In this Political Season, Jon Stewart’s Film is Irresistible

Jon Stewart’s timing couldn’t be better. In the midst of a raucous primary season and months away from a critical presidential election, what could be better than a satirical look at our political system? Setting the film In Wisconsin, a battleground state in the heartland, is perfect. And focusing on a mayoral contest in a small town named Deerlaken emphasizes how in this fractured partisan climate, no race is too small to overlook.

Steve Carell, whose relationship to Stewart goes back to their days on The Daily Show, is a versatile actor, but he’s best when portraying characters, like Michael Scott in The Office or Mitch Kessler in The Morning Show, egomaniacs who will stop at nothing to get what they want. In Irresistible, he plays Gary Zimmer, one of the architects of Hillary Clinton’s failed presidential bid. The morning after is like waking up from a bad nightmare, watching Trump bask in the glory of his victory. But political operatives like Zimmer can’t stay down for long. There’s always another star candidate waiting to be discovered. 

Chris Cooper stars as Jack Hastings and Steve Carell as Gary Zimmer (Credit: Daniel McFadden / Focus Features)

This one comes from a very unlikely place. A staff member, Evan (Alan Aisenberg) shows Zimmer a YouTube video of Col. Jack Hastings (Chris Cooper), a farmer, widower, and former marine who blows up a council meeting in Deerlaken, Wisconsin, by fighting for the immigrant community. Hastings doesn’t know it yet, Zimmer tells his assembled staff, but he’s a Democrat. And who better than Zimmer to manage Hastings’ campaign and future? Sure, it’s just a mayoral contest, but small town mayors can rise to national prominence, right?

Hastings has a formidable opponent in the incumbent Mayor Braun (Brent Sexton). Residents  welcome Zimmer with such enthusiasm, that he immediately feels comfortable and encouraged. Locals give him a nickname – D.C. Gary – and even have his coffee and pastries ready when he wanders into a shop. While the polls show Braun far ahead, Zimmer thinks that perhaps Deerlaken is ready for a change.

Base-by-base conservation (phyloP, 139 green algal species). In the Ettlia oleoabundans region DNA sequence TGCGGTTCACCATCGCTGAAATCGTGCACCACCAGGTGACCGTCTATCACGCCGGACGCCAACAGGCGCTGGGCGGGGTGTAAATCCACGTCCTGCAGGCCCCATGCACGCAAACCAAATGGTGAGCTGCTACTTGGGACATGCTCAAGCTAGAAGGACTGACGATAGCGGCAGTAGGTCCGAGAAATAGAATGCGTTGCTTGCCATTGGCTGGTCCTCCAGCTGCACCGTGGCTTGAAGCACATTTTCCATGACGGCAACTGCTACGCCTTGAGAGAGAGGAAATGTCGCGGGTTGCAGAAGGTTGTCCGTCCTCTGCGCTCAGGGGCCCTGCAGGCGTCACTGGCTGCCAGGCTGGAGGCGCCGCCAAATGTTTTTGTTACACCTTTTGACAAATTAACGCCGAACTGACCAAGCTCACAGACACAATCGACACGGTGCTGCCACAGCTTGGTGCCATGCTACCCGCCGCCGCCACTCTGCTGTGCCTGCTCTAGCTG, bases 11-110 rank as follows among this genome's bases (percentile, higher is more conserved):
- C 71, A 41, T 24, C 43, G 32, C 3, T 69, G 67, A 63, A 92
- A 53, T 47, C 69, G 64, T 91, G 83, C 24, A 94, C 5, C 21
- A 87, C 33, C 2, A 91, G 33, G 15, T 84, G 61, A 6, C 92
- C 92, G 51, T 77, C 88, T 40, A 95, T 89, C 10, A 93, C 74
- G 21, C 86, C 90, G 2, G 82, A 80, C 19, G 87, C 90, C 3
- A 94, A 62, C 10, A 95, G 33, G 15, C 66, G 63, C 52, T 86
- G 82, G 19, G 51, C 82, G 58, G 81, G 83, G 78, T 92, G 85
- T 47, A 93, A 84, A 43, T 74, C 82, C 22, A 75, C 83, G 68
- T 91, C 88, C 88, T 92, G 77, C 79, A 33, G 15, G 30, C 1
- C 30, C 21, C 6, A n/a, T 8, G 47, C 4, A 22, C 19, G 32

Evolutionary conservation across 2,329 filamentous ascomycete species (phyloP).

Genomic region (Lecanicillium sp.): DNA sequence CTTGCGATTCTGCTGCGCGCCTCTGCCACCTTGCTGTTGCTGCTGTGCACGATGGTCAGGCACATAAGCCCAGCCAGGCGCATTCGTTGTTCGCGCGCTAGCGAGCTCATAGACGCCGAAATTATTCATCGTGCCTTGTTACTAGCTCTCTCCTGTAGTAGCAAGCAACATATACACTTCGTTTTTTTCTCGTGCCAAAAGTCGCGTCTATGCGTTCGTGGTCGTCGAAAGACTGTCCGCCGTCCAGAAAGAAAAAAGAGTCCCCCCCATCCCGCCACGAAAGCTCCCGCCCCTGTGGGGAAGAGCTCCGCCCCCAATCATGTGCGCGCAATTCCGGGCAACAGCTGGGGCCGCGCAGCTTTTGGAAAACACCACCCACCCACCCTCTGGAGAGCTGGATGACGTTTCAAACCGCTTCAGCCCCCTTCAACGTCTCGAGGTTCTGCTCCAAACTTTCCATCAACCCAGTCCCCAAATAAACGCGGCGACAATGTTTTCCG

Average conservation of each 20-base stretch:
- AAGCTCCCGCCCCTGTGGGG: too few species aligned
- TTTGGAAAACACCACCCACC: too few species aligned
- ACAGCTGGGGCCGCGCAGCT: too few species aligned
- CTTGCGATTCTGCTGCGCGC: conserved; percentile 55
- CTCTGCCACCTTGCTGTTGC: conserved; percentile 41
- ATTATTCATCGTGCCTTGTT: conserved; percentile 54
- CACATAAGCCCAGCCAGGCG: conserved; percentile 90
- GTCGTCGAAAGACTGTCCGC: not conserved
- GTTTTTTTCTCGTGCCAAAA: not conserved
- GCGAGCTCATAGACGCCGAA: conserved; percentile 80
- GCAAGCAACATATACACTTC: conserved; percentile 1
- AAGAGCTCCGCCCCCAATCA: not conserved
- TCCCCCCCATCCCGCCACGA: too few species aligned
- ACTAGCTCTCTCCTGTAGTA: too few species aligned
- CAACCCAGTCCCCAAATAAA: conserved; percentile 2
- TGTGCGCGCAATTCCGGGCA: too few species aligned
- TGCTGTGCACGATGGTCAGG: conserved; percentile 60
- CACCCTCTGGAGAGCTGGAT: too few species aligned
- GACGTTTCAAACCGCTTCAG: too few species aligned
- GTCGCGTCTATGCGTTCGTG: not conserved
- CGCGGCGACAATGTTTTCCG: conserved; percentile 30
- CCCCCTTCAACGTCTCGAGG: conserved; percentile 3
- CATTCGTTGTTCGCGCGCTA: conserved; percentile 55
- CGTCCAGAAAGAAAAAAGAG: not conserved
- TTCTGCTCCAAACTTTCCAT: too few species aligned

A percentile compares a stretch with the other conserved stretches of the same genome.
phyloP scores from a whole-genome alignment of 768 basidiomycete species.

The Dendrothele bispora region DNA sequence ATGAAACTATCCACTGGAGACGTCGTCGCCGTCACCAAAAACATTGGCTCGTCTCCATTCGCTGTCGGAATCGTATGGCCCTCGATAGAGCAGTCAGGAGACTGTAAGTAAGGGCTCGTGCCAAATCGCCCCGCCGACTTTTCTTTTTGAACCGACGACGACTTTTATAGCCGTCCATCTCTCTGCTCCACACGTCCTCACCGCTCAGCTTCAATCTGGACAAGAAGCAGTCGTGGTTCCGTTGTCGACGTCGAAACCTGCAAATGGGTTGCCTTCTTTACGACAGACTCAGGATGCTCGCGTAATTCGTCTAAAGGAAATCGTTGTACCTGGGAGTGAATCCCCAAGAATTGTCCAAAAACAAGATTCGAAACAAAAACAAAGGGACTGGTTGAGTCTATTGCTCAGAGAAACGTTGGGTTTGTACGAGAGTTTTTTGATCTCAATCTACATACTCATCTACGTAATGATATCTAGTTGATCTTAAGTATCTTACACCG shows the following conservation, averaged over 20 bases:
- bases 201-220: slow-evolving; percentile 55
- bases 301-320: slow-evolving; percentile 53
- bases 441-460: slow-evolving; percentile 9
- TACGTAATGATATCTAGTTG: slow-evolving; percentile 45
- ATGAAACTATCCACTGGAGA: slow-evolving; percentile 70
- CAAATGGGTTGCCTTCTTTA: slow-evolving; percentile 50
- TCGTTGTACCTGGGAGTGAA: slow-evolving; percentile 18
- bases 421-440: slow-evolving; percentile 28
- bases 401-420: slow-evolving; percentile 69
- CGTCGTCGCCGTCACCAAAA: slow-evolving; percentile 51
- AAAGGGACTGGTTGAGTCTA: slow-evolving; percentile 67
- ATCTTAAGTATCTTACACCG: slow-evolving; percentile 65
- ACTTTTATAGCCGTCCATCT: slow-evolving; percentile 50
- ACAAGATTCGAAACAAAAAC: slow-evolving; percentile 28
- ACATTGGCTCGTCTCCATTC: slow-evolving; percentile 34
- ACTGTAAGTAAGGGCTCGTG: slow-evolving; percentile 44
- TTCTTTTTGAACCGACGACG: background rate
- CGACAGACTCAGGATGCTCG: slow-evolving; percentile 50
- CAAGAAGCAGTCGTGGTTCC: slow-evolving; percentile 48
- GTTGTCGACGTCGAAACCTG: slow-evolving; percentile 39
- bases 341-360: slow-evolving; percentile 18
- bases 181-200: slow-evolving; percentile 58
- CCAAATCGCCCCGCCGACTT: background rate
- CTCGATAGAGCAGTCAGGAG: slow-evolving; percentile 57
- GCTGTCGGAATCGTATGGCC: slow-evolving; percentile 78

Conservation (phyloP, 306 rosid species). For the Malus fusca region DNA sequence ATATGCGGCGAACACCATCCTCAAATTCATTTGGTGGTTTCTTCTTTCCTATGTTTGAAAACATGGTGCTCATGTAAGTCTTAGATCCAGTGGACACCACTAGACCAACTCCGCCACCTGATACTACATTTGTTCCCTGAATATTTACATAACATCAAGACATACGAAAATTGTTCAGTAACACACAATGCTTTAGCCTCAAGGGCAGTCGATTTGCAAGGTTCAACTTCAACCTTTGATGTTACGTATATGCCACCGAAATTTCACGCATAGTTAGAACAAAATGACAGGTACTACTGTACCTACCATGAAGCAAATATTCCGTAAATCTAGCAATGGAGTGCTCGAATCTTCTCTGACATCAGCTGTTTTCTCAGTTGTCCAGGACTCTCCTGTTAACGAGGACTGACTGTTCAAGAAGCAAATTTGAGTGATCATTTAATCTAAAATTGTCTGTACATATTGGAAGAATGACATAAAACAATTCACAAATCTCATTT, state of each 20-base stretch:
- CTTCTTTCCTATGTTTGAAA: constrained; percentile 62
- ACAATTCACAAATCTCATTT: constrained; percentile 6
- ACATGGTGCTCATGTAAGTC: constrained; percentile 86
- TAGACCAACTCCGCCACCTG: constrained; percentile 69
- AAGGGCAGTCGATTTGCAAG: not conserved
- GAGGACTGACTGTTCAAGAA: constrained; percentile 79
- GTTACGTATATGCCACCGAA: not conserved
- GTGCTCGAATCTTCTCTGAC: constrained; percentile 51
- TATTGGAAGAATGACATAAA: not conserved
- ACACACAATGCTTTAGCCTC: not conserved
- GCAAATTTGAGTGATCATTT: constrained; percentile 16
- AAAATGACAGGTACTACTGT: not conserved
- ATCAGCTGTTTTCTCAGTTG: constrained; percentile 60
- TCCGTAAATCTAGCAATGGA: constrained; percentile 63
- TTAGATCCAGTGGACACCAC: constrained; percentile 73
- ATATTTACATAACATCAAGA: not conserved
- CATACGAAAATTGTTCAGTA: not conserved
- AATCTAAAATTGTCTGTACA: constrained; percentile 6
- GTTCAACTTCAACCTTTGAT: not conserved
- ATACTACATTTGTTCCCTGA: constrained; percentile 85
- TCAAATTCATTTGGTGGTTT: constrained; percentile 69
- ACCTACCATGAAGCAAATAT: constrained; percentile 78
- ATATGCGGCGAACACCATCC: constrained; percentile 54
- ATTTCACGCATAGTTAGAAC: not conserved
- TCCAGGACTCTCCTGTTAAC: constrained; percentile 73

Rose Byrne stars as Faith Brewster (Credit: Daniel McFadden / Focus Features)

Initially Hastings is reluctant to enter a political contest. Hastings’ daughter, Diana (Mackenzie Davis), is all for her father running, but she isn’t on board with some of Zimmer’s tactics. Once Zimmer begins raising Hastings’ profile, however, others begin to take note. Soon his Republican competition, Faith Brewster (Rose Byrne, whose appearance, mannerisms, and fashion choices cannot help but echo Kellyanne Conway), shows up, determined to help Braun win reelection. At this point, it’s clear that the candidates and what they stand for matter less than the two political strategists proving they can win an election.

Mackenzie Davis stars as Diana Hastings and Steve Carell as Gary Zimmer(Credit: Daniel McFadden / Focus Features)

With each side ratcheting up the campaign, more money is needed. Zimmer takes Hastings to New York for a fundraiser on Manhattan’s Upper West Side where the farmer’s “aw shucks” low key demeanor dazzles the crowd and the cash flows. What began as a small mayoral campaign morphes into a juggernaut. Campaign financing, of course, remains a hotly debated issue in our elections, and Stewart places this controversy at the heart of the film. There’s a twist at the end that provides one solution to changing the system. But real reform will need bipartisan support and right now reaching across the aisle seems more daunting than swimming from the U.S. to Europe. 

Irresistible will be available for streaming on Friday, June 26.

Top photo: Rose Byrne stars as Faith Brewster and Steve Carell as Gary Zimmer
Credit: Daniel McFadden / Focus Features

About Charlene Giannetti (437 Articles)
Charlene Giannetti, editor of Woman Around Town, is the recipient of seven awards from the New York Press Club for articles that have appeared on the website. A graduate of Syracuse University’s S.I. Newhouse School of Public Communications, Charlene began her career working for a newspaper in Pennsylvania, then wrote for several publications in Washington covering environment and energy policy. In New York, she was an editor at Business Week magazine and her articles have appeared in many newspapers and magazines. She is the author of 13 non-fiction books, eight for parents of young adolescents written with Margaret Sagarese, including "The Roller-Coaster Years," "Cliques," and "Boy Crazy." She and Margaret have been keynote speakers at many events and have appeared on the Today Show, CBS Morning, FOX News, CNN, MSNBC, NPR, and many others. Her last book, "The Plantations of Virginia," written with Jai Williams, was published by Globe Pequot Press in February, 2017. Her podcast, WAT-CAST, interviewing men and women making news, is available on Soundcloud and on iTunes. She is one of the producers for the film "Life After You," focusing on the opioid/heroin crisis that completed filming on February 1, 2020. Charlene divides her time between homes in Manhattan and Alexandria, Virginia.